Wednesday, January 25, 2012

So It's Wednesday Again

I've been tiling my floor in my storage/craft room. One 12x12 inch space at a time. I chose earth tones because I want the room light and bright. Okay, I hear you...what does this have to do with writing? A lot.
 
There are several ways to lay tile on a floor as far as design goes. You can lay them on a perfect square. Linear with pain stalking detail and dividers for the grout. Linear writing is when you go from start to finish in a linear time line. For some writers this works perfectly.

But then there are other options in laying tile and writing too. Offsetting your tile is like when you bounce here and there within a chapter filling in bits and pieces of scenes. Yes, you are still basically writing in a linear fashion with a slight twist. You choose where you want to begin and end the scenes and piece them together slightly skewed from beginning to ending.
The diagonal tile placement or writing is when you take a high point and jump to another high point filling in the pieces leading up to your high point and the lull between another high point in your story. It's zigzag. There is a rhythm although twisted. There are probably more ways to write a story than there are tiling layouts so I will leave off with the last example.

Like the diagonal placement of the tiles this variation is the scattered layout. You layout your major scenes and then juggle the rest of the in between later. This is also known as writing in chunks. It's like a quilt. You almost know how the pieces are going together, but not quite until you finish what you are writing. For me in particular this last style of writing would drive me nuts although it has worked very successfully for several NYT bestselling authors.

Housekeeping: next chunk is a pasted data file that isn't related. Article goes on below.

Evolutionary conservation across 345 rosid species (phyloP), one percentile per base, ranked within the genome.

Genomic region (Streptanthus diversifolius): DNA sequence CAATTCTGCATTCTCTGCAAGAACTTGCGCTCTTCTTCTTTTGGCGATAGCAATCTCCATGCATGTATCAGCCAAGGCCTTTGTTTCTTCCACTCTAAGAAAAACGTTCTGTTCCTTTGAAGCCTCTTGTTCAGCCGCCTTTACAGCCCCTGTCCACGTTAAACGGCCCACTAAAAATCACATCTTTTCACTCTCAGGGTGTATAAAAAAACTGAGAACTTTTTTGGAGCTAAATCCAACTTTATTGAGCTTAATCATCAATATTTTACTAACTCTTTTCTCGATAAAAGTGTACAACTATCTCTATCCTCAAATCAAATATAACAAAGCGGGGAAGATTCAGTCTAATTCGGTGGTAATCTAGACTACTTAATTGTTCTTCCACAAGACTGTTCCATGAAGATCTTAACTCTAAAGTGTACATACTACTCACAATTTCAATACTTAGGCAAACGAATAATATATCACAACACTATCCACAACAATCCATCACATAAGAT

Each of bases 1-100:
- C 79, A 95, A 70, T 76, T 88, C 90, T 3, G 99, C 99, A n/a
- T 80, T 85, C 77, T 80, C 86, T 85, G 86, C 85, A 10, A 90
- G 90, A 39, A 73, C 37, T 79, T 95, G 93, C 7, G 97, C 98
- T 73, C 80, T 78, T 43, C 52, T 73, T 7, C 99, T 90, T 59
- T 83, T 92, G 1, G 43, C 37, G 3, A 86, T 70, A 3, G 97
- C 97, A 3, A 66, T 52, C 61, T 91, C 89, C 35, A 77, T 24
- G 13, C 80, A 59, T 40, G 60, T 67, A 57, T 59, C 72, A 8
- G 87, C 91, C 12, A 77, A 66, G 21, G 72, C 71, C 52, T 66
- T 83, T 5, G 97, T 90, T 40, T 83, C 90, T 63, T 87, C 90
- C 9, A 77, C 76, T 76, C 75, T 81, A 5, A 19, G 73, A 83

I'm a mathematical type person who sees angles which allows me to quilt one block at a time, but when it comes to writing I choose one of the first two options. I know my beginning, middle, and end. I have the story I'm writing laid out in my mind and on paper before I write. Although creative, I'm linear. I have to see the continuity of the story before continuing.

After saying all this what design did I use for my floor. I saw this picture on the internet and although it was a back splash...I decided on doing my floor like it. Being a quilter and linear writer helped me with the layout for my 10'x12' room. Lots and lots of end rolls of newsprint with colored pencils and I had my floor laid out. Grouting it all will be a royal pain, but it in the end...it will be one of a kind and fabulous!

What did you expect? Standard floors from a creative person. Oh, I forgot to mention...I'm not using mosaic tiles, those tiny 1x1 things, mine are 6" and cutting them down into the curves. Because sometime when writing and laying tile nothing is truly linear.

So what tile, er um, writing style do you have?

Keep writing and loving the Lord.

6 comments:

  1. I want to see a picture of your floor when you finish because that looks amazing!

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    1. It won't be quite as detailed and I will post pictures after it's done. It's really a pain cutting all those curved tiles.

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  2. I'm more like floor 2, but I'm finding that what I *thought* was the linear plan is starting to shift as I work. ; )

    BTW, I'm with Sara--I want to see the finished project. ; )

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  3. Love this post! I always have an outline when I write and start with a broader view of "key moments" and build out from there. It's like setting the architecture in place before adding the decor.

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    1. Amy, thanks for the follow. I agree writing is like all fine architecture...ya gotta lay the base straight if you want it to tower above.

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